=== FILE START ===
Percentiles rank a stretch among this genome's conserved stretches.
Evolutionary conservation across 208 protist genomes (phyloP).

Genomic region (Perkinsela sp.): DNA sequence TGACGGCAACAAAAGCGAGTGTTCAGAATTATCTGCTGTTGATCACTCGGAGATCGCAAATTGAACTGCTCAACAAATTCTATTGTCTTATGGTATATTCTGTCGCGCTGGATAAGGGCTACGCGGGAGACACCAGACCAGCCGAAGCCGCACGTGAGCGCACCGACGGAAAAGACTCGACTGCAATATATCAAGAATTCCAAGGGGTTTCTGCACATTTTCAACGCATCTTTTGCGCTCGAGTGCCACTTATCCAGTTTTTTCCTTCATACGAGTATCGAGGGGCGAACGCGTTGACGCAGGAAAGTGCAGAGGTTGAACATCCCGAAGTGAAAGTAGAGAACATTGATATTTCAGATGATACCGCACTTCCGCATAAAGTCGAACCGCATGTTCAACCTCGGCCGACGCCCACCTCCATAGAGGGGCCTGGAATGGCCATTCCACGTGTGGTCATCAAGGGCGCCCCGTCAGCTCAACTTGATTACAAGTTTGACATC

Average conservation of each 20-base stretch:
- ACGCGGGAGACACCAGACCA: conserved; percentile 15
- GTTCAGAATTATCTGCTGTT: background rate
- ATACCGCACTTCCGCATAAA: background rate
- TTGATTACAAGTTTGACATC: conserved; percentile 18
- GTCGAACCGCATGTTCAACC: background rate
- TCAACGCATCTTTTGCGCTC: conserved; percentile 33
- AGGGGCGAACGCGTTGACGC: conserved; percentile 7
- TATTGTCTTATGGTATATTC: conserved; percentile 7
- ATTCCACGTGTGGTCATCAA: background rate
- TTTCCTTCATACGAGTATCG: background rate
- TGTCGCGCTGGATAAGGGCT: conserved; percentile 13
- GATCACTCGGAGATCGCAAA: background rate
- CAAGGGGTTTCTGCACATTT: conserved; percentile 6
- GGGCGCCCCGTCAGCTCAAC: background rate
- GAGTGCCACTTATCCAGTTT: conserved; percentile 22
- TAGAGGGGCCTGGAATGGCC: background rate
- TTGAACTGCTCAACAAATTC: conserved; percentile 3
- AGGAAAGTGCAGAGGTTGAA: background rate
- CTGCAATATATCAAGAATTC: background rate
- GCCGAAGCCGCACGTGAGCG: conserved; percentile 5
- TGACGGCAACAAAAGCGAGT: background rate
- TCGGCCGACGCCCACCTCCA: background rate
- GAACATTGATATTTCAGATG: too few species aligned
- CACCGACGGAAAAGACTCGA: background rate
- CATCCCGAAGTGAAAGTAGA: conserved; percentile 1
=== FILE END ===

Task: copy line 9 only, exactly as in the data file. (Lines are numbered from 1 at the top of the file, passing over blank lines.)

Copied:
- GTCGAACCGCATGTTCAACC: background rate